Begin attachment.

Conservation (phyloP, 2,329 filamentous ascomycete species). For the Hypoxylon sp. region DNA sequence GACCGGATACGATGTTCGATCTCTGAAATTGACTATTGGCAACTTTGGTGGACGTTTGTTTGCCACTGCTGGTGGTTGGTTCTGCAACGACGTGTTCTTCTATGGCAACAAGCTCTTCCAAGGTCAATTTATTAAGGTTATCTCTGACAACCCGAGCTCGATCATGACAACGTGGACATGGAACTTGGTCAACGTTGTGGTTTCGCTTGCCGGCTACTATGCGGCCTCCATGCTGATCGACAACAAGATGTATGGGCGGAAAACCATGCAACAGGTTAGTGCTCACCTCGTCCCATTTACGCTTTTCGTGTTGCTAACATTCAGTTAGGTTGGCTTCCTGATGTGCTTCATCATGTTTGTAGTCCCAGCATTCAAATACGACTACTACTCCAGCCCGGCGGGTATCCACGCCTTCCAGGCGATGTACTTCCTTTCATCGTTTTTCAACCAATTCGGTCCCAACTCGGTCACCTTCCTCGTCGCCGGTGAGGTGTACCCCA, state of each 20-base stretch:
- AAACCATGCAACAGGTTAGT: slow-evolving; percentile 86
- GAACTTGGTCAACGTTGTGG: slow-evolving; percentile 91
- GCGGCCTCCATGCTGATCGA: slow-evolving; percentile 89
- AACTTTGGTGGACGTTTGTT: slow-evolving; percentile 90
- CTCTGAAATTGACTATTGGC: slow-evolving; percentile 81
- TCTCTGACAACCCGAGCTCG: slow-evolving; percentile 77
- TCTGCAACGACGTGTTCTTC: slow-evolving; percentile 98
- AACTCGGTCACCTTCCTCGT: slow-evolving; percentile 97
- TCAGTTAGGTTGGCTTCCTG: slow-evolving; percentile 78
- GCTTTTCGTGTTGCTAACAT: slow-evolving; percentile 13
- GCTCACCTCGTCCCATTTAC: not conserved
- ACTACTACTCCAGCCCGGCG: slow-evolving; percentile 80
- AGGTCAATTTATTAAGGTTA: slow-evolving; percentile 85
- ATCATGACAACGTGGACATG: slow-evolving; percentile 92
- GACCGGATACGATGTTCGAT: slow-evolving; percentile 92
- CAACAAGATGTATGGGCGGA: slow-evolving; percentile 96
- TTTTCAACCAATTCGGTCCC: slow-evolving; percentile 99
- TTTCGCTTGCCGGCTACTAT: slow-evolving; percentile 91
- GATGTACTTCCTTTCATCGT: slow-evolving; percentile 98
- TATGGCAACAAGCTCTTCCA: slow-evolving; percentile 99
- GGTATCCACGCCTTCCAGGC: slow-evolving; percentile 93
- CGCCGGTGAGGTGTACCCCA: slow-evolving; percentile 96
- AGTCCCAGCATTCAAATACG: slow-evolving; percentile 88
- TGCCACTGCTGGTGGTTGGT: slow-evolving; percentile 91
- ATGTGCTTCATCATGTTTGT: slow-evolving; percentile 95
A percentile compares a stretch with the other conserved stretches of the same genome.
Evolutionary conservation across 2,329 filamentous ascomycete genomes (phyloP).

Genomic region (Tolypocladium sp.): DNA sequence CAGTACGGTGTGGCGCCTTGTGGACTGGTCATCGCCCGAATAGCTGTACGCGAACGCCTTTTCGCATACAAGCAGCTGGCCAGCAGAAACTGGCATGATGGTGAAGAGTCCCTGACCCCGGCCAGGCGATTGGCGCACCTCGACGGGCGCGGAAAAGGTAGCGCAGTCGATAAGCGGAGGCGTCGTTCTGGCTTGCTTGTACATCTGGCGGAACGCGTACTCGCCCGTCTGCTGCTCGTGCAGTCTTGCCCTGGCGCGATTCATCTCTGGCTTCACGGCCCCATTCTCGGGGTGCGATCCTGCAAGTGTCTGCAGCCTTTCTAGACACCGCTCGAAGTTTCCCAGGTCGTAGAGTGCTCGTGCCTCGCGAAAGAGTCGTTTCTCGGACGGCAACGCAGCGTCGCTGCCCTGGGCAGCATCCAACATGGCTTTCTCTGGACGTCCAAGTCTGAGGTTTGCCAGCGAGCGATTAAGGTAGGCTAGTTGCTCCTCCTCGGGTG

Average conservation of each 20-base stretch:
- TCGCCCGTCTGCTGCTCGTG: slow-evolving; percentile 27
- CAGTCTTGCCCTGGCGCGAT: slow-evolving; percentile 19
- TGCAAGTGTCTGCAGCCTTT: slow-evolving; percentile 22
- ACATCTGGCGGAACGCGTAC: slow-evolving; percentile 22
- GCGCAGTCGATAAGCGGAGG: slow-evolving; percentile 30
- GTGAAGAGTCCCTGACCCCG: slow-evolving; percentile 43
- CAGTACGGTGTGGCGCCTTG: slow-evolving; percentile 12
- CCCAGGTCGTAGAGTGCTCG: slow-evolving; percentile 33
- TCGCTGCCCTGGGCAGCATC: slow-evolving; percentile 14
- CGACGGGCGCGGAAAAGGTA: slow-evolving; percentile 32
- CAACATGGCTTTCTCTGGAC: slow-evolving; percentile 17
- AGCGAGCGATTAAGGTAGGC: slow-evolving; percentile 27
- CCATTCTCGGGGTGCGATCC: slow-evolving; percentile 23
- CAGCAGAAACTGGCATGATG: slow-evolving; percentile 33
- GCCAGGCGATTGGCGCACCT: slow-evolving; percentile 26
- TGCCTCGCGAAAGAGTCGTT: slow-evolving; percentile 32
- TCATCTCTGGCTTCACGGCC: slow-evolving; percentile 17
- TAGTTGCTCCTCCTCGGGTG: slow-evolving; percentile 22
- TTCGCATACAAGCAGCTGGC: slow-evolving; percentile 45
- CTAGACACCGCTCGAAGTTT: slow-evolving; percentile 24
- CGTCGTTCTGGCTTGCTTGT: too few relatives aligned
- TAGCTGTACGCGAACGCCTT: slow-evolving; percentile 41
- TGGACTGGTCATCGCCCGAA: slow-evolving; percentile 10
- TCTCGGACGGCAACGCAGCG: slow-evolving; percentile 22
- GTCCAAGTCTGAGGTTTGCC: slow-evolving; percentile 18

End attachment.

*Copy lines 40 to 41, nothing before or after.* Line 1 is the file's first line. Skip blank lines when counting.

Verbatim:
- CGACGGGCGCGGAAAAGGTA: slow-evolving; percentile 32
- CAACATGGCTTTCTCTGGAC: slow-evolving; percentile 17